- As Kaziranga National Park goes through another cycle of its annual floods, here’s a look at what it means for those on the frontlines.
Writer and photographer for Roundglass Sustain.
“Look at the Meteka, water hyacinth (Eichhornia crassipes) flowing in the reverse direction towards the Karbi hills. It shows that the Brahmaputra has started swelling up and now its water, which earlier emptied into the river, is flowing up these channels. The floodwater will soon engulf this vast expanse of the grassland in a couple of days,” exclaimed Bir Bahadur Chetry, a forest guard who has worked for over three decades in Assam’s Kaziranga National Park. Standing on one of the wooden bridges on Mori Diffulu River with him, I could see five rhinos grazing at a distance, not far from a herd of eastern swamp deer. It was July 11, 2019. On July 14, more than 70 percent of the park was inundated by floodwater. Experienced frontline staff of Kaziranga are excellent readers of nature.
My close association with habitats along the Ganges, Teesta, Son, Narmada and Brahmaputra remind me how rivers have shaped human civilisations. However, in the recent past, technological advancements have made humanity embark on an expedition to alter these geological wonders. The Nile in Egypt, the Mekong in Cambodia, the Rhine in Europe have witnessed humankind’s unkind domination. The Brahmaputra hasn’t been tamed to a great extent yet, and continues to shape the future of millions of human beings and non-human life forms all along its course. Every monsoon, the river floods two-third of Kaziranga National Park, submerging it and blessing it with new life. When Brahma’s untamed son spreads its arms, Kaziranga comes alive with joy — like a child in its mother’s arms.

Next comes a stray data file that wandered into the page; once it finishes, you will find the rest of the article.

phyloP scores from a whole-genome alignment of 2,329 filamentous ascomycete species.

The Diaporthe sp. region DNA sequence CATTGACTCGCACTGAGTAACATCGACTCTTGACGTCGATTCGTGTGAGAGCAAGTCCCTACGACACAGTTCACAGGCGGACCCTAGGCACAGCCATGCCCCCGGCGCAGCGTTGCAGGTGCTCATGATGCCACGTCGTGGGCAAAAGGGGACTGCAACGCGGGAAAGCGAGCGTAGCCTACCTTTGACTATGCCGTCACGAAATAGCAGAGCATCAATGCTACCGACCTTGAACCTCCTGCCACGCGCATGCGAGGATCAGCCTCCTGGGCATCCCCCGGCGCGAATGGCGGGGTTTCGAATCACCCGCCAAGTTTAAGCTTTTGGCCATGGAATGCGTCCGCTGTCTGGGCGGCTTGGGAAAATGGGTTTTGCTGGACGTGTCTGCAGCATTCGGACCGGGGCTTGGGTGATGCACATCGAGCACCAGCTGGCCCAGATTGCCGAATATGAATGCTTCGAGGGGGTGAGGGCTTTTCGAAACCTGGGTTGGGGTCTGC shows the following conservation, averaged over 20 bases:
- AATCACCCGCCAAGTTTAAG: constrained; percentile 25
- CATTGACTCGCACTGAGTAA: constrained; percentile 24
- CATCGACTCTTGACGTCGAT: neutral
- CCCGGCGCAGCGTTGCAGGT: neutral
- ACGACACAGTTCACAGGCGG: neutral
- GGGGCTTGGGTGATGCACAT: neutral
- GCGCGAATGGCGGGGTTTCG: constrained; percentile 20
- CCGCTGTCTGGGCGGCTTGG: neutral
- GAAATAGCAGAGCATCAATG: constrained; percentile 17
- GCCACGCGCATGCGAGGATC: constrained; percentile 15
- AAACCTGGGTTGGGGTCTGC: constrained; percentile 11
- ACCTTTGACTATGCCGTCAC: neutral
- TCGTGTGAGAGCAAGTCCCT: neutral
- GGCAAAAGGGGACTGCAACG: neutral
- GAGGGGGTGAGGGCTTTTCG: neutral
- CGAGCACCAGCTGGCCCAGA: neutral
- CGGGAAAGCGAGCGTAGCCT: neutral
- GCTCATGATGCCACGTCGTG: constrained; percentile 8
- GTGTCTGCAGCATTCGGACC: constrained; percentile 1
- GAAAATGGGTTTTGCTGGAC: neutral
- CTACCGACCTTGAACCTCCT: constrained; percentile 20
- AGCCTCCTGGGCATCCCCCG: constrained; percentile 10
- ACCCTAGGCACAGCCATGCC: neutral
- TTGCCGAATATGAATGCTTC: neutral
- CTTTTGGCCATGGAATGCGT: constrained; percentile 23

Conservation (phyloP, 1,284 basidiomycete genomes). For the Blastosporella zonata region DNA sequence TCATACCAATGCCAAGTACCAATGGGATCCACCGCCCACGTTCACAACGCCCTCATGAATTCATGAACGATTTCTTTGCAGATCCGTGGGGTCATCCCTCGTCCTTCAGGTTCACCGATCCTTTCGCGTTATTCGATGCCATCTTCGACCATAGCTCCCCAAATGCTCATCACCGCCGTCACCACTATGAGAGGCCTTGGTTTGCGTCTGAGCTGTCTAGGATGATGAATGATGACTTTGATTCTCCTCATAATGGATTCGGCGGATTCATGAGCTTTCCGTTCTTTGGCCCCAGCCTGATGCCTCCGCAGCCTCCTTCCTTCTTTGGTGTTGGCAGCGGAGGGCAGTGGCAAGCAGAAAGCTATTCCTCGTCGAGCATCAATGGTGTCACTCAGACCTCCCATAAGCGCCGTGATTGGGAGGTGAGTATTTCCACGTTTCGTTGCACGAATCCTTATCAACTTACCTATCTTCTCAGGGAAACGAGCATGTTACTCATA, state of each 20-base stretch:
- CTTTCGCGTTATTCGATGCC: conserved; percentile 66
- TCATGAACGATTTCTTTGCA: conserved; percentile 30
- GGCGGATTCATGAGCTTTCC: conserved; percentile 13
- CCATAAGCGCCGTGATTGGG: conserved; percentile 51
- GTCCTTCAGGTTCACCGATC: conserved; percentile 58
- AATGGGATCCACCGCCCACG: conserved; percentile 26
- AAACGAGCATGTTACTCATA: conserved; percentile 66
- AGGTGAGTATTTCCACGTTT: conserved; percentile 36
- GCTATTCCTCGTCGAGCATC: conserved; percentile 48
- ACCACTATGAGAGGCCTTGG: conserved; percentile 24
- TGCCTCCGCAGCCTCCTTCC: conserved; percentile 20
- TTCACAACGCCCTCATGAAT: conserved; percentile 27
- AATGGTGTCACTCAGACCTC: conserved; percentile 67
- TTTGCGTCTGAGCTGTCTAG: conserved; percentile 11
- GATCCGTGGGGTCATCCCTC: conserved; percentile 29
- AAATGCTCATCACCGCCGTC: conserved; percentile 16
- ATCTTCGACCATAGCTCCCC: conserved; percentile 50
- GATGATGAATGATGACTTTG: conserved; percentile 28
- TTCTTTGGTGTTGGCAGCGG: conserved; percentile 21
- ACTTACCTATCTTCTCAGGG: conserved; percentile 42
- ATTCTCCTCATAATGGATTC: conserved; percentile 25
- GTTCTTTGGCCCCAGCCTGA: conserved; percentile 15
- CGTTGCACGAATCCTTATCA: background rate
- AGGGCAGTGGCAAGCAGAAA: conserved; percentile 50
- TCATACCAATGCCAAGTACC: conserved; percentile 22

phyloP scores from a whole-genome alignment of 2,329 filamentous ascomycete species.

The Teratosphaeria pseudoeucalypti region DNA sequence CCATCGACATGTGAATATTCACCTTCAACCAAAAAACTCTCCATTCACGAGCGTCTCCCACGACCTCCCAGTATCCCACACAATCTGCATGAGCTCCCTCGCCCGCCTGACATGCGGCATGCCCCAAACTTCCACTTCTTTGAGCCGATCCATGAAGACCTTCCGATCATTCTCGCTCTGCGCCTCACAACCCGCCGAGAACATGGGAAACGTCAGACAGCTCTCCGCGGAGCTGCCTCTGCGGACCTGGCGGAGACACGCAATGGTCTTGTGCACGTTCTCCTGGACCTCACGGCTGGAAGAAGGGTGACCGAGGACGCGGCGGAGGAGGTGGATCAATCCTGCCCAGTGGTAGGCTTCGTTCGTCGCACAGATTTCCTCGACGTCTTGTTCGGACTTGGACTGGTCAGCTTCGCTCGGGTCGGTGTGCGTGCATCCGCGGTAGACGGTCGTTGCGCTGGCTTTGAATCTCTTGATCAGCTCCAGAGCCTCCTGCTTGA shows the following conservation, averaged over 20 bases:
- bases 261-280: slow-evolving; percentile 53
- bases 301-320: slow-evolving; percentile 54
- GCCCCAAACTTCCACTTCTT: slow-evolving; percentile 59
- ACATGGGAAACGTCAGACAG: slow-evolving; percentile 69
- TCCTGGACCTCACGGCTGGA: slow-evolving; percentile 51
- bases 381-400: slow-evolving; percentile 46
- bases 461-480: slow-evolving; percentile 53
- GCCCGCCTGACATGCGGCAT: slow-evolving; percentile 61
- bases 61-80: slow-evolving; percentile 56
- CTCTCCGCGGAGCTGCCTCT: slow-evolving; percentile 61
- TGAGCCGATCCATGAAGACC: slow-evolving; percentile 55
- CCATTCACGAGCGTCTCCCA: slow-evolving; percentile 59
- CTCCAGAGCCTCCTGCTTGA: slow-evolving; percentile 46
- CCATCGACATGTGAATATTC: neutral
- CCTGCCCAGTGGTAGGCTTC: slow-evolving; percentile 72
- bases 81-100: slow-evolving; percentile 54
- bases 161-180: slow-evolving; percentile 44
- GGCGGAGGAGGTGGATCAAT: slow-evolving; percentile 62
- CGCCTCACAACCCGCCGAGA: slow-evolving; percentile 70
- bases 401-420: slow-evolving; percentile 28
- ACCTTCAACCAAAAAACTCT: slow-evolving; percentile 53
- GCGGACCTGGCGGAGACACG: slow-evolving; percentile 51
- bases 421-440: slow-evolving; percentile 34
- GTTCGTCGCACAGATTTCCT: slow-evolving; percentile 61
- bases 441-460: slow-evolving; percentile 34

Kaziranga and the Brahmaputra
Kaziranga National Park — a floodplain carved, curated and composed by the Brahmaputra — is a complex ecosystem. As much as it owes the river its geological morphology, it largely depends on it for survival. The annual floods replenish the wetlands with water and nutrients, cleanse the landscape of weeds, and redistribute fish. When the forest floods, the animals take refuge along the elevated Karbi hills on the southern end of the park. In the 21st century, when the forces of nature seem to undergo human domination, Kaziranga still follows the process of natural selection. The sick, debilitated and unfit perish in the flood to make room for the fittest.
Development, as we perceive it, has always defied the forces of nature. Kaziranga is no exception. NH37, a national highway, and lifeline for Northeast India slices through this critical connection between Kaziranga and Karbi hills. Over the years, the highway is increasingly getting impregnable for the wild. The nine known wildlife corridors on the highway — Panbari, Haldibari, Bagori, Harmati, Kanchanjuri, Hatidandi, Deosur, Chirang and Amguri — are choked by traffic. Mushrooming of hotels, restaurants, shops, and ancillary structures of the tea industry have gravely compromised the integrity of the corridors on the highway.
Getting ready for the floods
The managers of Kaziranga National Park prepare for months before the annual flood. While the time of flooding is unpredictable, a close eye on the updates of the Central Water Commission, a government body, helps understand the trend of the river flow. A meeting called by the park’s director, around three months before the flood, sets the tone for flood preparedness. It helps develop a module of networking between the civil administration, park authority, non-governmental organisations, local communities and various media outfits. The aim is to reduce the vulnerability of wild animals, inhabitants of the fringe villages and the rural livestock.
An active interface exists where wild animals and livestock share space. With better knowledge and understanding of the risk patterns and disease outbreaks, a massive door-to-door vaccination is organised every year. While the livestock immunisation protects farmers from incurring losses, the park gets ready to defend its wild herbivores from a possible disease outbreak when the flood blurs the boundaries and all forms of life share one giant space.